Driving up to Lamp and Home Outlet, muralist Roger Carroll, 55, immediately had a vision of what to paint on the stucco building.
He took a piece of Styrofoam from the building site and sketched out a design for owner Jim Hoyle.
â€œWe connected,â€ Hoyle said.
The fantasy rain forest and underwater scene was just what Hoyle had imagined. After nailing down a price, he was happy to hire Carroll.
â€œI just gave him a blank canvas,â€ Hoyle said. â€œI said, â€˜Look, this is your baby, you tell me what you want to do.â€™â€
For more than a week, Carroll has been doing just what he pleases with his large canvas, which is located on N.C. 27 East in Boger City.
With the weather being â€œabsolutely perfect,â€ heâ€™s already completed the background. Next up: details.
Caroll works so quickly because heâ€™s been painting murals for 15 years.
â€œIâ€™m just so acclimated to doing it,â€ he said. â€œI donâ€™t have to stand around and think about it. I just come in and start splattering paint.â€
Painting is Carrollâ€™s passion, but he didnâ€™t devote himself to it until the age of 40.
He spent much of his working life in a Mt. Airy plant cutting foam rubber.
At night to supplement his income, he would paint canvases of bird dogs, homeplaces and â€œwhatever was important to themâ€ for locals.
After many years, he took a commercial art job creating patches and emblems for a local company.
While working this job, he was given the opportunity to paint sports figures on the wall of a local school gym. It was his very first mural.
â€œThey made such a huge deal out of it,â€ Carroll said.
The positive reaction encouraged Carroll to seek work at other area schools.
â€œJust about every school I stopped at was interested in having something done,â€ he said.
Eventually, he quit his day job and made a career out of his murals. It was the answer to prayers. For years, he had asked if â€œGod could open up whatever it was I was created for.â€ He now believes he those prayers have been answered.
He calls his new job a â€œGod thingâ€ because after stepping back from a hard dayâ€™s work and looking at a mural â€œyou know in the big scheme of things, you had very little to do with it.â€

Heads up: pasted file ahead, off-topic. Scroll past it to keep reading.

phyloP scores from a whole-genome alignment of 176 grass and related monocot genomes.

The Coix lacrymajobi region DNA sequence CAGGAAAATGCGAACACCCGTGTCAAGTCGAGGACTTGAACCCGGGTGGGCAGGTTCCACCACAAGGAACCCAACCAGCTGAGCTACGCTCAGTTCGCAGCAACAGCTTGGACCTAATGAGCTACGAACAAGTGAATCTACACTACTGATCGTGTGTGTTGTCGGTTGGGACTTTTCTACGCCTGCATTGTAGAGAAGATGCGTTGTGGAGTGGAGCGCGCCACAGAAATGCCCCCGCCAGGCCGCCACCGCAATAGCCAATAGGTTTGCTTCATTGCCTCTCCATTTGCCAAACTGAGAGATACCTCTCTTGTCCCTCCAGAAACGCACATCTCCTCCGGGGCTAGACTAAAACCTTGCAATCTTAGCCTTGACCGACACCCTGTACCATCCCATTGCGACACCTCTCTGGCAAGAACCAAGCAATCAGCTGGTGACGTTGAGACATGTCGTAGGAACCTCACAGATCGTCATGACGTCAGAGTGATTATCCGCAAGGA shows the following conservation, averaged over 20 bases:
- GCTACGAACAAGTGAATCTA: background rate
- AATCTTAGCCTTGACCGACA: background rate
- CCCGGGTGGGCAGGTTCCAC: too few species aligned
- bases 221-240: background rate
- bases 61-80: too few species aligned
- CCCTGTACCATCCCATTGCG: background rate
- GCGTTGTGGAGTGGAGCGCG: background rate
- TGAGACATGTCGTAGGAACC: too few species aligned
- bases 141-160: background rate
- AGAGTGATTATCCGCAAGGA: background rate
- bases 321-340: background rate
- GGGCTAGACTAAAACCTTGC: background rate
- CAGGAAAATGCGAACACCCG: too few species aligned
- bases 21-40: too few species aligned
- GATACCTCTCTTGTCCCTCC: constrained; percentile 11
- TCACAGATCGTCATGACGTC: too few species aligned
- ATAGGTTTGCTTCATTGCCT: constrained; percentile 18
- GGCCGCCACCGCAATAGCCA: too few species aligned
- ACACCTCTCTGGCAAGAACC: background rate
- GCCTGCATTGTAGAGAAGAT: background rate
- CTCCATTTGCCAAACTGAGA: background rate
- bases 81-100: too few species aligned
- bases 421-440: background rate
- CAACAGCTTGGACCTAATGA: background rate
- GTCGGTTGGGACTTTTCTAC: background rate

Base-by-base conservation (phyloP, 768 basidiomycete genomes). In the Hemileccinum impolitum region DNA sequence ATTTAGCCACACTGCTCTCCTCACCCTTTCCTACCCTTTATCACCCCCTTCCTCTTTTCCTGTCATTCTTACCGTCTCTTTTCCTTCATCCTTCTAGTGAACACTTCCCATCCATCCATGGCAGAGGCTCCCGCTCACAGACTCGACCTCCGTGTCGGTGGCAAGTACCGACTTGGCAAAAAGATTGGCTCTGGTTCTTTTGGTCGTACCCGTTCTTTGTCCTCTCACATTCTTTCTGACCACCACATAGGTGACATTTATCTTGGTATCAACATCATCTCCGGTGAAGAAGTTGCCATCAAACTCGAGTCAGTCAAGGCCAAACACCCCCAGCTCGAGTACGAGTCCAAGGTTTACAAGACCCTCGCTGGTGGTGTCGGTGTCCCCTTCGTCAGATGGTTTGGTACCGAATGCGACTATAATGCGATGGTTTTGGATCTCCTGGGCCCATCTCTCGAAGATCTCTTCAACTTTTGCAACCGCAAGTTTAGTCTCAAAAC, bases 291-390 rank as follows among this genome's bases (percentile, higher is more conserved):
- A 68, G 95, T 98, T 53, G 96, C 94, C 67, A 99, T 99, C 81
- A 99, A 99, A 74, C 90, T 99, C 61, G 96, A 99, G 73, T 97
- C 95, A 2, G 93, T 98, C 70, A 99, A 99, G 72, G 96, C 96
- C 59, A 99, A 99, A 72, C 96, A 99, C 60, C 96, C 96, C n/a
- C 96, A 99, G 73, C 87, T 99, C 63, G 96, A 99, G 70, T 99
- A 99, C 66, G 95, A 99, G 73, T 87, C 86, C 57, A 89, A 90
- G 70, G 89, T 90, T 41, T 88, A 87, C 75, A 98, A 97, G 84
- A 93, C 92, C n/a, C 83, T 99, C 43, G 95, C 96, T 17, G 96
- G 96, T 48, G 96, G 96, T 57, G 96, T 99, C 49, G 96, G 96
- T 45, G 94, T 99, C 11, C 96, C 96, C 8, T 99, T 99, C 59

Over the years, heâ€™s painted â€œeverything you could imagineâ€ including history timelines and outerspace scenes. His canvases range from Mexican restaurants to $4 million houses at the beach. His clients have been wealthy people and inner city schools.
Every time he creates a mural, itâ€™s difficult for him to pack up and move on.
â€œIn some ways, you feel you have this kind of vagabond existence,â€ he said.
Even so, he wouldnâ€™t trade his life now for anything. He considers himself a â€œlay ministerâ€ and often finds time to talk to people about his faith.
In schools, children are always drawn to the man painting the wall.
â€œIt gives me great pleasure in letting folks know a normal God-fearing man can perform that vocation,â€ he said.
With the mural at Hoyleâ€™s shop working towards completion, more and more Lincolnton residents are stopping by. Often, they donâ€™t say a word. Instead, they just pull out their cell phones and snap a picture.
It may be surprising to some that a tropical rain forest sequence is being painted on a lamp store, but Hoyle says the connection between the mural and his products is â€œbeauty.â€
No matter what heâ€™s drawing or why, Carroll is simply happy to be creating art rather than cutting foam rubber. He encourages others to find their talents and run with them.
â€œGod gives everybody a skill, an innate talent,â€ he said.
And if they feed that talent?
â€œThey can do more than they thought possible,â€ he said.
by Sarah Grano